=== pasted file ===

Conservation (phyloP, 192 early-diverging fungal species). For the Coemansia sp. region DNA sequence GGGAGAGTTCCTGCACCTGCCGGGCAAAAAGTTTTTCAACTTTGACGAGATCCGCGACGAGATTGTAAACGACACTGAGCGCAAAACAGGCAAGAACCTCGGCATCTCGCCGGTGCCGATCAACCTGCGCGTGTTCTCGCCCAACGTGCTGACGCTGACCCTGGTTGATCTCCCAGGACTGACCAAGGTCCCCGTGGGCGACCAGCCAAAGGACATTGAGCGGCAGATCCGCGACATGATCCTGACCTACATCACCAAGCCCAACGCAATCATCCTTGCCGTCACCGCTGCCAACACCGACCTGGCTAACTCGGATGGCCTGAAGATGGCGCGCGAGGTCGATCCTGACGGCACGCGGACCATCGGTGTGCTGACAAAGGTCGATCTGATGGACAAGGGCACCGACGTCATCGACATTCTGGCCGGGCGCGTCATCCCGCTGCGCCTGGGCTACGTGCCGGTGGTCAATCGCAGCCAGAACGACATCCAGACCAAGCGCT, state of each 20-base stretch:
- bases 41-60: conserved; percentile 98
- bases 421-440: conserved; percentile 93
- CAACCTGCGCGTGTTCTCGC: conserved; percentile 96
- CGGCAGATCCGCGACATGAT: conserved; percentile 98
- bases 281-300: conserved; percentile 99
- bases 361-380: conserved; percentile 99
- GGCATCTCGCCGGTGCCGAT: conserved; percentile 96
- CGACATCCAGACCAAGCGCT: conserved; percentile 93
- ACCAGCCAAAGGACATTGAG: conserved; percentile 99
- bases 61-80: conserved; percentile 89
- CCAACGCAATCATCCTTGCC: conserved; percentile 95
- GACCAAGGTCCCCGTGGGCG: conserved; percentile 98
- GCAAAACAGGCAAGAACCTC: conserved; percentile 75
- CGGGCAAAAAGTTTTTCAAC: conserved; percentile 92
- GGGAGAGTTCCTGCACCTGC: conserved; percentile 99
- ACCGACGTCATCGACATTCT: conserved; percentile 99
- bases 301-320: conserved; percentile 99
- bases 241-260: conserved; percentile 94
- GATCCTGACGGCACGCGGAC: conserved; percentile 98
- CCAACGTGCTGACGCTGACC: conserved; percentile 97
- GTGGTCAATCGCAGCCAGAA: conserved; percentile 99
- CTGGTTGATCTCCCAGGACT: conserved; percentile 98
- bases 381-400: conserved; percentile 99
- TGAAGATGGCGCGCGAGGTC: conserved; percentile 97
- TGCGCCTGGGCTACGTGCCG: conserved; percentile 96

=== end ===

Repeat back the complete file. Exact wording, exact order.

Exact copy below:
Conservation (phyloP, 192 early-diverging fungal species). For the Coemansia sp. region DNA sequence GGGAGAGTTCCTGCACCTGCCGGGCAAAAAGTTTTTCAACTTTGACGAGATCCGCGACGAGATTGTAAACGACACTGAGCGCAAAACAGGCAAGAACCTCGGCATCTCGCCGGTGCCGATCAACCTGCGCGTGTTCTCGCCCAACGTGCTGACGCTGACCCTGGTTGATCTCCCAGGACTGACCAAGGTCCCCGTGGGCGACCAGCCAAAGGACATTGAGCGGCAGATCCGCGACATGATCCTGACCTACATCACCAAGCCCAACGCAATCATCCTTGCCGTCACCGCTGCCAACACCGACCTGGCTAACTCGGATGGCCTGAAGATGGCGCGCGAGGTCGATCCTGACGGCACGCGGACCATCGGTGTGCTGACAAAGGTCGATCTGATGGACAAGGGCACCGACGTCATCGACATTCTGGCCGGGCGCGTCATCCCGCTGCGCCTGGGCTACGTGCCGGTGGTCAATCGCAGCCAGAACGACATCCAGACCAAGCGCT, state of each 20-base stretch:
- bases 41-60: conserved; percentile 98
- bases 421-440: conserved; percentile 93
- CAACCTGCGCGTGTTCTCGC: conserved; percentile 96
- CGGCAGATCCGCGACATGAT: conserved; percentile 98
- bases 281-300: conserved; percentile 99
- bases 361-380: conserved; percentile 99
- GGCATCTCGCCGGTGCCGAT: conserved; percentile 96
- CGACATCCAGACCAAGCGCT: conserved; percentile 93
- ACCAGCCAAAGGACATTGAG: conserved; percentile 99
- bases 61-80: conserved; percentile 89
- CCAACGCAATCATCCTTGCC: conserved; percentile 95
- GACCAAGGTCCCCGTGGGCG: conserved; percentile 98
- GCAAAACAGGCAAGAACCTC: conserved; percentile 75
- CGGGCAAAAAGTTTTTCAAC: conserved; percentile 92
- GGGAGAGTTCCTGCACCTGC: conserved; percentile 99
- ACCGACGTCATCGACATTCT: conserved; percentile 99
- bases 301-320: conserved; percentile 99
- bases 241-260: conserved; percentile 94
- GATCCTGACGGCACGCGGAC: conserved; percentile 98
- CCAACGTGCTGACGCTGACC: conserved; percentile 97
- GTGGTCAATCGCAGCCAGAA: conserved; percentile 99
- CTGGTTGATCTCCCAGGACT: conserved; percentile 98
- bases 381-400: conserved; percentile 99
- TGAAGATGGCGCGCGAGGTC: conserved; percentile 97
- TGCGCCTGGGCTACGTGCCG: conserved; percentile 96